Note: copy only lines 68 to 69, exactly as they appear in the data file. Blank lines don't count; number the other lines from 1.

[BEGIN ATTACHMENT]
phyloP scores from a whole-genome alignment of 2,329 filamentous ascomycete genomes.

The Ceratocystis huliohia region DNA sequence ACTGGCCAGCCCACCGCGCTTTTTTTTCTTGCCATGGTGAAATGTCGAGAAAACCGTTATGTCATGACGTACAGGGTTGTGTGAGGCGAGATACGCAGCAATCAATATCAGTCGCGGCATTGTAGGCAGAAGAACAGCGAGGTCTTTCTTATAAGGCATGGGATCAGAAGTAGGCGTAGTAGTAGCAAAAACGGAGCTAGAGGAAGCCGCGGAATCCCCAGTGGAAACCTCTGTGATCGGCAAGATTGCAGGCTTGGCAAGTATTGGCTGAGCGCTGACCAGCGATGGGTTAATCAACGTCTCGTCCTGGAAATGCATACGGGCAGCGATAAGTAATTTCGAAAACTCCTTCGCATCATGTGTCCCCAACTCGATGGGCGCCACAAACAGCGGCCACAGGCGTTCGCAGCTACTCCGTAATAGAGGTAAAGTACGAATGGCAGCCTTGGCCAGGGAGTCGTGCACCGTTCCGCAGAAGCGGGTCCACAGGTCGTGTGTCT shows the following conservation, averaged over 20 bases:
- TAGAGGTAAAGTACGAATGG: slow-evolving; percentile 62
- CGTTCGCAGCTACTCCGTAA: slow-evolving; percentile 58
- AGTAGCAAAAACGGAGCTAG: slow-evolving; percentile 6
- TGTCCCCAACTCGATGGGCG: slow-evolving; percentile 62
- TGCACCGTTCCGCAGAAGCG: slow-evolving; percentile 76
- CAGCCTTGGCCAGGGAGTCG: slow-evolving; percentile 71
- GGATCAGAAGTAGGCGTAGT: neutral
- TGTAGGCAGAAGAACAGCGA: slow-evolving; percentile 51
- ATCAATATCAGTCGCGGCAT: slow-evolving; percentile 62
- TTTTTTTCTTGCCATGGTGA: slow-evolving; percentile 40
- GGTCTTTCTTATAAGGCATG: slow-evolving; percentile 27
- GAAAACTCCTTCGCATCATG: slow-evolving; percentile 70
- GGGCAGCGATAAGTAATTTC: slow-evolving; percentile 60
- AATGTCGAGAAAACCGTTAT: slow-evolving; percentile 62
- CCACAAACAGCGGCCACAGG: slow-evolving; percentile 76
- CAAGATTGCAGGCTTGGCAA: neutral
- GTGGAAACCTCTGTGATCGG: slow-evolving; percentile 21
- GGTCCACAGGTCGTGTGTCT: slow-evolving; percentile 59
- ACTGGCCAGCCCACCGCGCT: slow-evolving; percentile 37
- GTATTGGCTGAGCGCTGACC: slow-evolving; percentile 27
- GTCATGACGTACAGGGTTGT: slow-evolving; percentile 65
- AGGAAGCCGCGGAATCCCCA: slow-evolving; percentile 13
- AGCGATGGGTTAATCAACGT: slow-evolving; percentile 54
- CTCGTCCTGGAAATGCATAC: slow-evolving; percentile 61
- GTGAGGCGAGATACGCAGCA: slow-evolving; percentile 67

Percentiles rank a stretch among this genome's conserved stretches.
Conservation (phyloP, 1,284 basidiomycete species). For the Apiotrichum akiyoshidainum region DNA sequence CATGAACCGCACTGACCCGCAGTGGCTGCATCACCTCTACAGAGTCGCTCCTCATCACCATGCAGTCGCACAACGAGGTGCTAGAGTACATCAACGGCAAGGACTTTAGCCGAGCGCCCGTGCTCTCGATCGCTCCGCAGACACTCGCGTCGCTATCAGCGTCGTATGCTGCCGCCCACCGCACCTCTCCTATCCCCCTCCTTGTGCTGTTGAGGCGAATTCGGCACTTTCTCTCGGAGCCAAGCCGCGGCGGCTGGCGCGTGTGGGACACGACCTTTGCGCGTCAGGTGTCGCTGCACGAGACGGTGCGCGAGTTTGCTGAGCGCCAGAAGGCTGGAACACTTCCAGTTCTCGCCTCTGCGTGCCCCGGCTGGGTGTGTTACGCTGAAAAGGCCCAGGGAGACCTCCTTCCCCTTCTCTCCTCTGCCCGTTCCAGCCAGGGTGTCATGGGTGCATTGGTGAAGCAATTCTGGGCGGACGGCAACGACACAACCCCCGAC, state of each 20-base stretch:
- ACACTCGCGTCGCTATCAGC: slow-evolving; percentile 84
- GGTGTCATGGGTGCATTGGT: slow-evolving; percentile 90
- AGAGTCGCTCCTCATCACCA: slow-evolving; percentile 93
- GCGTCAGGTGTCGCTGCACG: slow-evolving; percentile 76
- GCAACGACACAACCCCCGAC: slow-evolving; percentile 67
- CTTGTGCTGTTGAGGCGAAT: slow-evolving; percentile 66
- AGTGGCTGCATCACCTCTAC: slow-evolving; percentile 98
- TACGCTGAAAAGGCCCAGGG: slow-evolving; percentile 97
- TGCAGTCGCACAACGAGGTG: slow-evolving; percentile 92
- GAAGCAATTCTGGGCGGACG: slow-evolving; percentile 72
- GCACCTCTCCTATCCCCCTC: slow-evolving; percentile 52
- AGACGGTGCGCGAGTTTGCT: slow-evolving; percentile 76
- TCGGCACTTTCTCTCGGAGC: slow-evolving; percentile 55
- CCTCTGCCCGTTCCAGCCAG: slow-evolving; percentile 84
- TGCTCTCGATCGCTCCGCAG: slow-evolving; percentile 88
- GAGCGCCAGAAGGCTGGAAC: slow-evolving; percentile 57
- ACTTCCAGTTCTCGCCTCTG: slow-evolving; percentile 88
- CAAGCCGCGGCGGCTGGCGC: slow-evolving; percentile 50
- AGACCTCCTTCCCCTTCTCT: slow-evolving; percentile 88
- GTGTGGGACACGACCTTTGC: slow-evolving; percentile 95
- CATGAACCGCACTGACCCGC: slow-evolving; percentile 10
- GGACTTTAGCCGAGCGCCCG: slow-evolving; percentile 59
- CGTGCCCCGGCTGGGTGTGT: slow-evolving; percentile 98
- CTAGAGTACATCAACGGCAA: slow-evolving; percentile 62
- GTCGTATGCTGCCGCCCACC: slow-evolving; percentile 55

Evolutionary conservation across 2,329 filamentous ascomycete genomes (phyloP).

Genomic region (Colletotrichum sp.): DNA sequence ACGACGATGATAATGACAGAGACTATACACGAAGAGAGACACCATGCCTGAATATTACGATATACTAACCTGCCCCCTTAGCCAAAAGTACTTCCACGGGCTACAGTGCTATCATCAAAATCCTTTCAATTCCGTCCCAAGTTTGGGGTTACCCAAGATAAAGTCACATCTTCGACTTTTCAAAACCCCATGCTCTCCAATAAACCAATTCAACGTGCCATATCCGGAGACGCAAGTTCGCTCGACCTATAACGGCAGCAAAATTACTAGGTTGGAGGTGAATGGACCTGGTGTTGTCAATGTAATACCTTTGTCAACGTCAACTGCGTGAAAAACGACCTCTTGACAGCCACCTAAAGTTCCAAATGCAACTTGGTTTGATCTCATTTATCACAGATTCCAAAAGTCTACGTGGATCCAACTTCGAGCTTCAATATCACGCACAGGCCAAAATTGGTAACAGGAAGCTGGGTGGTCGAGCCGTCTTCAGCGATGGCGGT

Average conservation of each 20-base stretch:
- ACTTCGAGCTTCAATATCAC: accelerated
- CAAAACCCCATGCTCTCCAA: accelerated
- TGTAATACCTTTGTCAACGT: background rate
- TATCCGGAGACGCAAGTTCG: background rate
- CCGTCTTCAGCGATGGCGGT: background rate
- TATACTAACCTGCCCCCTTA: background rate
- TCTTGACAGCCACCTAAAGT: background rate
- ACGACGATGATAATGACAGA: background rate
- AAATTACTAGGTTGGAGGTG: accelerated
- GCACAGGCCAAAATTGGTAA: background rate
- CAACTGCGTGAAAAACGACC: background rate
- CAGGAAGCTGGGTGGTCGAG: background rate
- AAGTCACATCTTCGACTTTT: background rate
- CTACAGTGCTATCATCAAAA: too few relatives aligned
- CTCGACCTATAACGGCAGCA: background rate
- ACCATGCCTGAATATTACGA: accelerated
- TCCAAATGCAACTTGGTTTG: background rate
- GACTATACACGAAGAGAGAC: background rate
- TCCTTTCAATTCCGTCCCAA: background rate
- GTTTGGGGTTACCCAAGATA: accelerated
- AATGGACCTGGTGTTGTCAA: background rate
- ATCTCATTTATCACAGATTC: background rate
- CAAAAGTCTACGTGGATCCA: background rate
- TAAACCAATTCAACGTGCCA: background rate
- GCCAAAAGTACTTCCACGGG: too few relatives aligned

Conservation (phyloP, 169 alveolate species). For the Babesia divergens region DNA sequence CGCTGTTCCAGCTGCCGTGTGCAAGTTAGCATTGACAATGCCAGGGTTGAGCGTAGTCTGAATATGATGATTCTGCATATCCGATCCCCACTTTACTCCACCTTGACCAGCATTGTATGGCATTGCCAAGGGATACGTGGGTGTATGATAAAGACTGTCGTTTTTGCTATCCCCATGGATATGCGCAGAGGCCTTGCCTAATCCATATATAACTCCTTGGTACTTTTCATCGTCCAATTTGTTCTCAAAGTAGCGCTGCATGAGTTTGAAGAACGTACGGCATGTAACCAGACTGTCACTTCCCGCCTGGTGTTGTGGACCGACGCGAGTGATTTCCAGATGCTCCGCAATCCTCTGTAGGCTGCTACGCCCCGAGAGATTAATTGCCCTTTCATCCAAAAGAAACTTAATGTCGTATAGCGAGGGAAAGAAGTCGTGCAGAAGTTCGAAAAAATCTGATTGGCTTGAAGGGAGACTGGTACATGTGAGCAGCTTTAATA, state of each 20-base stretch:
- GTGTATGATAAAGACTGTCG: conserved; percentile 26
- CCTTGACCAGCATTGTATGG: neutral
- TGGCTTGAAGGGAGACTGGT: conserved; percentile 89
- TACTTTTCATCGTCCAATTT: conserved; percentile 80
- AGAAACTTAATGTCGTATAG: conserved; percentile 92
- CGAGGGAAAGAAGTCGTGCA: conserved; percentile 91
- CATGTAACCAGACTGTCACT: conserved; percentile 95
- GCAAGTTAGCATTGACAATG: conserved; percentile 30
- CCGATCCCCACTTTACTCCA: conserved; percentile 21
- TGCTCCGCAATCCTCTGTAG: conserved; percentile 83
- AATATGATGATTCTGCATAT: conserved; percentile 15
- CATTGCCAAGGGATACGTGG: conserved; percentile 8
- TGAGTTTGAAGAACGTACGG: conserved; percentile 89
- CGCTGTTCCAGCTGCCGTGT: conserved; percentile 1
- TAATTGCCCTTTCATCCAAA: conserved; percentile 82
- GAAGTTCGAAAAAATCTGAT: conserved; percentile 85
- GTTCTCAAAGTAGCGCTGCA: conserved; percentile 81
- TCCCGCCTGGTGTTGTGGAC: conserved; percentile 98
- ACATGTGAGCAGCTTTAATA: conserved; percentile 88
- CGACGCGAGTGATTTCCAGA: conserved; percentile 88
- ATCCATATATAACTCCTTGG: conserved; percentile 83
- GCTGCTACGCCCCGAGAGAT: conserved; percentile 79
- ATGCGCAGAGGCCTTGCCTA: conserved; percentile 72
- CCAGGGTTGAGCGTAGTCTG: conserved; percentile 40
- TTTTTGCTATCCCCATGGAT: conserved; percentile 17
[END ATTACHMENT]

- CAACTGCGTGAAAAACGACC: background rate
- CAGGAAGCTGGGTGGTCGAG: background rate